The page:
Remember the I Love Lucy sketch when Lucy gets a job at a factory where she has to wrap chocolates? She’s feeling pretty smug over how well she is performing until they accelerate the line and candies begin spilling out onto the floor and she scrambles around trying to save them all.
Well Subaru is suffering from a similar, less hysterical, problem right now with its own quality control.
Is it still a cult following if only six, undeniably mainstream utility vehicles are more popular?
Honda, Toyota, Ford, Nissan, Chevrolet, Ford…
Subaru? While the U.S. auto industry dropped 6 percent in October 2016, losing nearly 90,000 sales compared with October 2015, the Subaru Outback soared to new heights.
If the Subaru Outback is the leader of a cult, as Dan Neil wrote in the Wall Street Journal earlier this fall, the cult is now big enough that we ought to call it a mainstream religion. (Read More…)
Sometimes a manufacturer churns out a base trim that — all things considered — might just be the primo choice for that particular model. Here’s an example.
A few weeks ago, Ace of Base looked at a base model truck from The General. The thing is, at an instant ramen price point, the compact truck is a rear-drive-only affair. Let’s now imagine a base-model shopper who doesn’t care about payload or bringing home grandfather clocks from estate sales but does want their power shuttled to all four wheels. What to do?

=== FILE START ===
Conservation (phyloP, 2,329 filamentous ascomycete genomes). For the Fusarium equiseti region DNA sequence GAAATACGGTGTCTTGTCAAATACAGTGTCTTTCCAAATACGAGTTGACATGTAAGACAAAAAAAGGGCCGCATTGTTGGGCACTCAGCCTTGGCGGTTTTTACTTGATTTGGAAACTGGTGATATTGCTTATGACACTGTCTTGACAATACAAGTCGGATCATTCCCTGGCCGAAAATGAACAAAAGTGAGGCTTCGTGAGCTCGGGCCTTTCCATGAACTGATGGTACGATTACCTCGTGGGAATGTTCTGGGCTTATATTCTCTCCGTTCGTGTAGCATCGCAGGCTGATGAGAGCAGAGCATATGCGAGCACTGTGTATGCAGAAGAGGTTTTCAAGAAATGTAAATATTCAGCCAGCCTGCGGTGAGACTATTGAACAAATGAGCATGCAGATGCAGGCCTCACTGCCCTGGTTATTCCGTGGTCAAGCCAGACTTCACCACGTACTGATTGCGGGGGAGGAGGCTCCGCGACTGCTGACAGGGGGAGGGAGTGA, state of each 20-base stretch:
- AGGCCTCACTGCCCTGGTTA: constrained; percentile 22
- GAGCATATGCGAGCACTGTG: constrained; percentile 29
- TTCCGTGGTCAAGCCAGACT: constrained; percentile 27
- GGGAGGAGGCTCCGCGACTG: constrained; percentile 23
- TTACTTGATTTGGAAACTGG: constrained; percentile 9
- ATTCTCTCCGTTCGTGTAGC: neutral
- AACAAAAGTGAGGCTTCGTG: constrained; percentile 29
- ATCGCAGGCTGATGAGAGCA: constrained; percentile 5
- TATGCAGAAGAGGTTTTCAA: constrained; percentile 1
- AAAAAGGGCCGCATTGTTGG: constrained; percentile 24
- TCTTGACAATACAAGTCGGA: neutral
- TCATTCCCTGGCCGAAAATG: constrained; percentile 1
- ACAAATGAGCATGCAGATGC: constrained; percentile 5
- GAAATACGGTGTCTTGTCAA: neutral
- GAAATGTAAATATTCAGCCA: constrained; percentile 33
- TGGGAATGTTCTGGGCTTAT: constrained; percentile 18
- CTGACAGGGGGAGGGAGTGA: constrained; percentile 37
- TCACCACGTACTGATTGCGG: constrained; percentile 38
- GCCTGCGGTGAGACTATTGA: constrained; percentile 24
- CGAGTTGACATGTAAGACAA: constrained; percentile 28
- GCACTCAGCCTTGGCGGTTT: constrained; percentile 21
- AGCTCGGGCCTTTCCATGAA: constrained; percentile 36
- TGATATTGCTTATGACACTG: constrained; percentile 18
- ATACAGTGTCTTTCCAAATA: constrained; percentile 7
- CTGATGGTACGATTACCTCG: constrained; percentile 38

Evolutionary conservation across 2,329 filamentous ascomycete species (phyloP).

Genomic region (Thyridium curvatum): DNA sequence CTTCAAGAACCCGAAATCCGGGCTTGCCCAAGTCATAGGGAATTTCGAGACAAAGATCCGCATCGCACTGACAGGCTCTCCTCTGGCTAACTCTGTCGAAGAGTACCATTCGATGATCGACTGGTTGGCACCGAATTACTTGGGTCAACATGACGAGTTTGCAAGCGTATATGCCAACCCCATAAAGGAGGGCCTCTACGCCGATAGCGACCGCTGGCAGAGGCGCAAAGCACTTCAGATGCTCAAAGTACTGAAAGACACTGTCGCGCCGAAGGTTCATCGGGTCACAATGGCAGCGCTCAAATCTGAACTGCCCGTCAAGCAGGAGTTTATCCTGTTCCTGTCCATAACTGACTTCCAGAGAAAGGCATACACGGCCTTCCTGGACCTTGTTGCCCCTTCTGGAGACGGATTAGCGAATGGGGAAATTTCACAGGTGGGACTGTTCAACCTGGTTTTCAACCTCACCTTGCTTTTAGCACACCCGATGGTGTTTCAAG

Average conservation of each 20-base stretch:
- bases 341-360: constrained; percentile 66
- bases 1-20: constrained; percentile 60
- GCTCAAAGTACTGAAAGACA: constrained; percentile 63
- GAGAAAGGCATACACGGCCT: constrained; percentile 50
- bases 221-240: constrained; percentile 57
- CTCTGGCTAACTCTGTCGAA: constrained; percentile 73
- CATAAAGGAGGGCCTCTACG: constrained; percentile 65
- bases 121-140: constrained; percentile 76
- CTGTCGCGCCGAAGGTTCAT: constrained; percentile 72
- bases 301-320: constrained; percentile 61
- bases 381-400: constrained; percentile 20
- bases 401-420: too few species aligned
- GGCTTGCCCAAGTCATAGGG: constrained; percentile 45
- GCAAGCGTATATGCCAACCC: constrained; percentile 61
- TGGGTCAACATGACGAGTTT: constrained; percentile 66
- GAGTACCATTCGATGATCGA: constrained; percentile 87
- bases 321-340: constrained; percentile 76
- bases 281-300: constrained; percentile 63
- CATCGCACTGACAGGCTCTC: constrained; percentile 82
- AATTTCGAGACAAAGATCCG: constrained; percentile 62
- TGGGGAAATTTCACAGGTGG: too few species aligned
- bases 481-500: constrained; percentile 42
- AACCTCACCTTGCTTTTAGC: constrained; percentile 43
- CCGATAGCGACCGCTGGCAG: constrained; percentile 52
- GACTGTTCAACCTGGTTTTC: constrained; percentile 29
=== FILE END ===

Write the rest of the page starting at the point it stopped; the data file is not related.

Compared with Audi’s new, fifth-generation 2017 Audi A4 sedan, the 2017 Audi A4 Allroad is nine-tenths of an inch higher. Ground clearance grows from 5.2 inches to 6.5.
It’s not exactly Rubicon ready.
But wait. Audi added four inches of black cladding above the front wheel arches; four-and-a-half above the rear wheels. Jeep Jamboree, here we come. (Read More…)
It was a bombshell decision that Fuji Heavy Industries describes as “extraordinary.”
Subaru’s parent company announced today that its board of directors has decided to eliminate its industrial division to free up resources for its car division. FHI built its empire on small industrial powerplants, spawning a quirky car company in the process, but that car brand is now the corporation’s main focus.
What does the new love mean for Subaru? (Read More…)
Danger, nudity, drugs and the long arm of the law. You’re not safe from any of those things while on the road. There’s Buicks out there, too.
In this edition of Freaky Friday, a young lady discovers that some things are best left to the intimate and discreet confines of one’s own home (or an airport bathroom), a crack aficionado wants everyone to know his favorite pastime, Portland residents are walking caricatures, and a Buick Verano returns excellent fuel economy on a 16-mile journey. (Read More…)
Since the 1980s, draconian federal importation laws have meant enthusiasts in the United States must wait a full 25 years before some of their favorite brand’s models are legal on these shores. And every year, groups of enthusiasts take to the internet to contemplate what cars will be available for importation with the turn of the new year. The arrival of each new calendar year then becomes a celebration of the past, a revisit of forsaken models, a festival of other-market obscurity.
The Land of the Rising Sun is becoming more than just a source for tuners looking for their next drift car. That’s right, Japanese cars are now collectible.
Subaru has coughed up how much the all-new 2017 Impreza hatchback and sedan will cost.